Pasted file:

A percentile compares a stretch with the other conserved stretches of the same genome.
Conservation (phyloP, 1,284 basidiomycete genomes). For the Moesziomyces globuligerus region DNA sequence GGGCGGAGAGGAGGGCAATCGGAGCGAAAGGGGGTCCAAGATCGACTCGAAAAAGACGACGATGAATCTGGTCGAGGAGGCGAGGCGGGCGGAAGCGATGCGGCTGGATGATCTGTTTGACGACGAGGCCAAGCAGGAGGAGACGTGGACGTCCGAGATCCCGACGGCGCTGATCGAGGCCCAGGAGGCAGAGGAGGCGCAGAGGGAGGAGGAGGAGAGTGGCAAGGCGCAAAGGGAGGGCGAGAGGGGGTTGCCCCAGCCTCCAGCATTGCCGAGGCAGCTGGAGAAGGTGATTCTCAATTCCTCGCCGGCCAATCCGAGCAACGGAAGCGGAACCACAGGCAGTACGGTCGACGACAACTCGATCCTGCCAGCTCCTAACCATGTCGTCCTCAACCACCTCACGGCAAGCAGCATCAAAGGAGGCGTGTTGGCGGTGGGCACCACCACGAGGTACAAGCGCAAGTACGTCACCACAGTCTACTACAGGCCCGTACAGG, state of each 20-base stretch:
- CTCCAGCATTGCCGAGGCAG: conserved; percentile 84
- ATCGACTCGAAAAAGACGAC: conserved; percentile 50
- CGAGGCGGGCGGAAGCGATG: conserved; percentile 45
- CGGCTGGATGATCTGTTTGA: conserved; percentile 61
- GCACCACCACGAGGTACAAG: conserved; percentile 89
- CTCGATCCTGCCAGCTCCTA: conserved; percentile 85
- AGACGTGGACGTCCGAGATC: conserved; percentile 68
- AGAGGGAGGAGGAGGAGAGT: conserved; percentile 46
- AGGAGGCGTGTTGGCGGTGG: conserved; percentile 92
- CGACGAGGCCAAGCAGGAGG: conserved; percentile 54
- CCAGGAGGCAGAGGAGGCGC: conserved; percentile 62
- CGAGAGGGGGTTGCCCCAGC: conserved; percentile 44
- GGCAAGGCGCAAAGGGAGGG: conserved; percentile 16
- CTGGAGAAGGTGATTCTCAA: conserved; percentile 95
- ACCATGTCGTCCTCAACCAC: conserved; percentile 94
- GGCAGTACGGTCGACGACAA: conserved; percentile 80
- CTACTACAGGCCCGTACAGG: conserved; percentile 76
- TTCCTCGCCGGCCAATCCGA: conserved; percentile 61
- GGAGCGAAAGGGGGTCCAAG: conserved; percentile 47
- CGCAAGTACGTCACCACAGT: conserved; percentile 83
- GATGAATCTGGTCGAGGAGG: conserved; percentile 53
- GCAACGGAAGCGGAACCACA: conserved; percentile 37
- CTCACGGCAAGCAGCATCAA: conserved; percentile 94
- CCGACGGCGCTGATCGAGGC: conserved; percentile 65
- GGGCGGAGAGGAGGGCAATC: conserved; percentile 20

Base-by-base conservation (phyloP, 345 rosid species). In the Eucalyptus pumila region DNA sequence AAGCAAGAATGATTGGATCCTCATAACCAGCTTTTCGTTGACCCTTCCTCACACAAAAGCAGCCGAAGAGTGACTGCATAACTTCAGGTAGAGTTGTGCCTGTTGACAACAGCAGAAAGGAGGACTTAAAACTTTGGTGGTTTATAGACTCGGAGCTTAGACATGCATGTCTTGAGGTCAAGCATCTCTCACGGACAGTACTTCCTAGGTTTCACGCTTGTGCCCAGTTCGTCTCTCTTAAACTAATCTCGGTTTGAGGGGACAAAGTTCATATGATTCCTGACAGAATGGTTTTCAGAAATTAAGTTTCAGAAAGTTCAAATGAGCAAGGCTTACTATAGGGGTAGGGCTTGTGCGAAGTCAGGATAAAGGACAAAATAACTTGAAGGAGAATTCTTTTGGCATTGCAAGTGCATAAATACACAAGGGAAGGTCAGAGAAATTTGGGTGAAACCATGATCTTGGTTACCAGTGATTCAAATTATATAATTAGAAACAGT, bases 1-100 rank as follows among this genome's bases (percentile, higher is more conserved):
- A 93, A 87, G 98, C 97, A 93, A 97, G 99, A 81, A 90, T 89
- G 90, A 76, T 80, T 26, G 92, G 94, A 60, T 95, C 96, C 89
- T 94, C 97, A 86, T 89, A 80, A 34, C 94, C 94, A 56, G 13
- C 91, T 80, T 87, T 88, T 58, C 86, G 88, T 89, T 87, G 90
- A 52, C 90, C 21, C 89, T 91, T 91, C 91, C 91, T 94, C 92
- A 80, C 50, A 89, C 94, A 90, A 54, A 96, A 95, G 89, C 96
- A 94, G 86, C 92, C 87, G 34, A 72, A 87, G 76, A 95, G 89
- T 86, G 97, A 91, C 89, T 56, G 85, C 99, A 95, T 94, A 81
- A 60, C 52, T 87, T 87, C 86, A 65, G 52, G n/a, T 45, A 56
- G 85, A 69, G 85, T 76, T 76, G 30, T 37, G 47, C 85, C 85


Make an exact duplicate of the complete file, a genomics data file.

A percentile compares a stretch with the other conserved stretches of the same genome.
Conservation (phyloP, 1,284 basidiomycete genomes). For the Moesziomyces globuligerus region DNA sequence GGGCGGAGAGGAGGGCAATCGGAGCGAAAGGGGGTCCAAGATCGACTCGAAAAAGACGACGATGAATCTGGTCGAGGAGGCGAGGCGGGCGGAAGCGATGCGGCTGGATGATCTGTTTGACGACGAGGCCAAGCAGGAGGAGACGTGGACGTCCGAGATCCCGACGGCGCTGATCGAGGCCCAGGAGGCAGAGGAGGCGCAGAGGGAGGAGGAGGAGAGTGGCAAGGCGCAAAGGGAGGGCGAGAGGGGGTTGCCCCAGCCTCCAGCATTGCCGAGGCAGCTGGAGAAGGTGATTCTCAATTCCTCGCCGGCCAATCCGAGCAACGGAAGCGGAACCACAGGCAGTACGGTCGACGACAACTCGATCCTGCCAGCTCCTAACCATGTCGTCCTCAACCACCTCACGGCAAGCAGCATCAAAGGAGGCGTGTTGGCGGTGGGCACCACCACGAGGTACAAGCGCAAGTACGTCACCACAGTCTACTACAGGCCCGTACAGG, state of each 20-base stretch:
- CTCCAGCATTGCCGAGGCAG: conserved; percentile 84
- ATCGACTCGAAAAAGACGAC: conserved; percentile 50
- CGAGGCGGGCGGAAGCGATG: conserved; percentile 45
- CGGCTGGATGATCTGTTTGA: conserved; percentile 61
- GCACCACCACGAGGTACAAG: conserved; percentile 89
- CTCGATCCTGCCAGCTCCTA: conserved; percentile 85
- AGACGTGGACGTCCGAGATC: conserved; percentile 68
- AGAGGGAGGAGGAGGAGAGT: conserved; percentile 46
- AGGAGGCGTGTTGGCGGTGG: conserved; percentile 92
- CGACGAGGCCAAGCAGGAGG: conserved; percentile 54
- CCAGGAGGCAGAGGAGGCGC: conserved; percentile 62
- CGAGAGGGGGTTGCCCCAGC: conserved; percentile 44
- GGCAAGGCGCAAAGGGAGGG: conserved; percentile 16
- CTGGAGAAGGTGATTCTCAA: conserved; percentile 95
- ACCATGTCGTCCTCAACCAC: conserved; percentile 94
- GGCAGTACGGTCGACGACAA: conserved; percentile 80
- CTACTACAGGCCCGTACAGG: conserved; percentile 76
- TTCCTCGCCGGCCAATCCGA: conserved; percentile 61
- GGAGCGAAAGGGGGTCCAAG: conserved; percentile 47
- CGCAAGTACGTCACCACAGT: conserved; percentile 83
- GATGAATCTGGTCGAGGAGG: conserved; percentile 53
- GCAACGGAAGCGGAACCACA: conserved; percentile 37
- CTCACGGCAAGCAGCATCAA: conserved; percentile 94
- CCGACGGCGCTGATCGAGGC: conserved; percentile 65
- GGGCGGAGAGGAGGGCAATC: conserved; percentile 20

Base-by-base conservation (phyloP, 345 rosid species). In the Eucalyptus pumila region DNA sequence AAGCAAGAATGATTGGATCCTCATAACCAGCTTTTCGTTGACCCTTCCTCACACAAAAGCAGCCGAAGAGTGACTGCATAACTTCAGGTAGAGTTGTGCCTGTTGACAACAGCAGAAAGGAGGACTTAAAACTTTGGTGGTTTATAGACTCGGAGCTTAGACATGCATGTCTTGAGGTCAAGCATCTCTCACGGACAGTACTTCCTAGGTTTCACGCTTGTGCCCAGTTCGTCTCTCTTAAACTAATCTCGGTTTGAGGGGACAAAGTTCATATGATTCCTGACAGAATGGTTTTCAGAAATTAAGTTTCAGAAAGTTCAAATGAGCAAGGCTTACTATAGGGGTAGGGCTTGTGCGAAGTCAGGATAAAGGACAAAATAACTTGAAGGAGAATTCTTTTGGCATTGCAAGTGCATAAATACACAAGGGAAGGTCAGAGAAATTTGGGTGAAACCATGATCTTGGTTACCAGTGATTCAAATTATATAATTAGAAACAGT, bases 1-100 rank as follows among this genome's bases (percentile, higher is more conserved):
- A 93, A 87, G 98, C 97, A 93, A 97, G 99, A 81, A 90, T 89
- G 90, A 76, T 80, T 26, G 92, G 94, A 60, T 95, C 96, C 89
- T 94, C 97, A 86, T 89, A 80, A 34, C 94, C 94, A 56, G 13
- C 91, T 80, T 87, T 88, T 58, C 86, G 88, T 89, T 87, G 90
- A 52, C 90, C 21, C 89, T 91, T 91, C 91, C 91, T 94, C 92
- A 80, C 50, A 89, C 94, A 90, A 54, A 96, A 95, G 89, C 96
- A 94, G 86, C 92, C 87, G 34, A 72, A 87, G 76, A 95, G 89
- T 86, G 97, A 91, C 89, T 56, G 85, C 99, A 95, T 94, A 81
- A 60, C 52, T 87, T 87, C 86, A 65, G 52, G n/a, T 45, A 56
- G 85, A 69, G 85, T 76, T 76, G 30, T 37, G 47, C 85, C 85